Last updated: 01:01 PM ET, Fri August 05 2016

Kelly Slater and Hawaiian Airlines Spar Over Transporting Boards

Entertainment | Rich Thomaselli | August 05, 2016

Kelly Slater and Hawaiian Airlines Spar Over Transporting Boards

PHOTO: Surfer Kelly Slater and Hawaiian Airlines are in a war of words. (Courtesy Hawaiian Airlines

Surfing icon Kelly Slater and some of his fellow surfers are in a beef with Hawaiian Airlines over the carrier’s baggage fees and the method in which its transports surf boards.

And the airline felt compelled to respond as it all played out over social media.

The issue started Tuesday when Slater followed an Instagram post by Hurley Surfwear founder Bob Hurley, who wrote about his dismay with Hawaiian Airlines after it charged him for having a third surfboard in his bag even though it fell under the weight restrictions.

Slater wrote on his own Instagram account that he, too, had the same issues with the airline recently, over the two-surfboard maximum limit despite it being less than the maximum weight.

“This topic just baffles me... @hawaiianairlines should rectify their policy. It's ridiculous and a default profit racket,” Slater wrote. “They made over $70M last year in oversize/overweight baggage charges.”

Slater said that while he loves Hawaiian Airlines he signed off on the post with a series of hashtags that included #dontflyhawaiianairlines, and said he knew other surfers that felt the same way about the airline’s surfboard policy. Comments on the post seemed to back him up.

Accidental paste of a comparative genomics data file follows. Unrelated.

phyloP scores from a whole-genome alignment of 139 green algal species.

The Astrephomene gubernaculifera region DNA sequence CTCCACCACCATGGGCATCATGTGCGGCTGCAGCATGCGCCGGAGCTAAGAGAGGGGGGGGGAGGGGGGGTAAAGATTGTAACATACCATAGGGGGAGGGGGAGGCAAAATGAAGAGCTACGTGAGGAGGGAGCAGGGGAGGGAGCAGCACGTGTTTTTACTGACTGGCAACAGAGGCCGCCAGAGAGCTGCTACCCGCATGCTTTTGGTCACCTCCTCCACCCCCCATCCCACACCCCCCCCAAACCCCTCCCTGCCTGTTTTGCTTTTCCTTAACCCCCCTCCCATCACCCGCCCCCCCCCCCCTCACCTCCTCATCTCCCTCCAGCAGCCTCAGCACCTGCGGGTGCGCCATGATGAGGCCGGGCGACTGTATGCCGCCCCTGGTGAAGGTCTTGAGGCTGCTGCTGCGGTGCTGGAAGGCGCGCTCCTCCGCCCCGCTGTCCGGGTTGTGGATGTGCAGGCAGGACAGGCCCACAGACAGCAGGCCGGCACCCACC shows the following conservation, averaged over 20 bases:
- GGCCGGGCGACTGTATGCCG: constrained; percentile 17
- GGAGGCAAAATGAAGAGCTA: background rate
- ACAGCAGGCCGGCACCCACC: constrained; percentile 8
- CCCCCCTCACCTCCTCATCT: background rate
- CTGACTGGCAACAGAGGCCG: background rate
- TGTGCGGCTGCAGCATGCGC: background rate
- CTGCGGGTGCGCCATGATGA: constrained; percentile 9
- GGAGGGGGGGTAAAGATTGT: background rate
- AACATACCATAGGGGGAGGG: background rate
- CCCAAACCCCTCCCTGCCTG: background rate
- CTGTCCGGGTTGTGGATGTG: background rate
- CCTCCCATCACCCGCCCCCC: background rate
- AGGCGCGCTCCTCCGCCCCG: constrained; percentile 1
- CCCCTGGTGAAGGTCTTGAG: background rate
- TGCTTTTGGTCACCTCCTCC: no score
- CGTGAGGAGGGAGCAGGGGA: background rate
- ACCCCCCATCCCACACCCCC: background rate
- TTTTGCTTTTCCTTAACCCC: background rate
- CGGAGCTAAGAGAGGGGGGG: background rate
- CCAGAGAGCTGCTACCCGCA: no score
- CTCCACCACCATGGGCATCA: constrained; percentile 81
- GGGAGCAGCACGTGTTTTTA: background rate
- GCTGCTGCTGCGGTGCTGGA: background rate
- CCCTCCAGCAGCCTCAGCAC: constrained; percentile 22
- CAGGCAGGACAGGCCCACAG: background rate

“I go out of my way all year to avoid traveling on @hawaiianairlines because of their two boards in one bag rule,” commented pro surfer Dusty Payne.

“Yep Hawaiian air is blownnnnnnnnnn,” wrote pro surfer Mason Ho. “To get my three boards on the plane I had to pay extra and tell them I shaped the boards myself in a art class in school.”

That’s when enough was enough for Hawaiian Airlines.

The carrier jumped into the fray on Thursday with its own Instagram post directed at Slater.

“First, we take transporting your boards seriously. We understand their importance and do our best – not always successfully – to make sure they arrive in the same condition in which we accept them. There is a cost to that malama (care) – unlike a checked-in suitcase, our customer service team must hand-carry surfboards from acceptance to the belly of the plane and manually process them through security screening. Plus, we’re liable for damages if something goes wrong. The fees we charge are intended to cover those costs, and we try to keep them reasonable and competitive.

Second, we enforce some restrictions when it comes to checking in surfboards. The one that’s gotten a lot of attention this week is the limit of two boards per bag. That limit is based on our experience that it’s more likely boards will get damaged when three or more boards are packed together – damage for which we are rightly held liable. The majority of the other US airlines have the same rule, for the same reason.”

It will be interesting to see what the next move is for both Slater and the airline, given the amount of surfing competitions in Hawaii.


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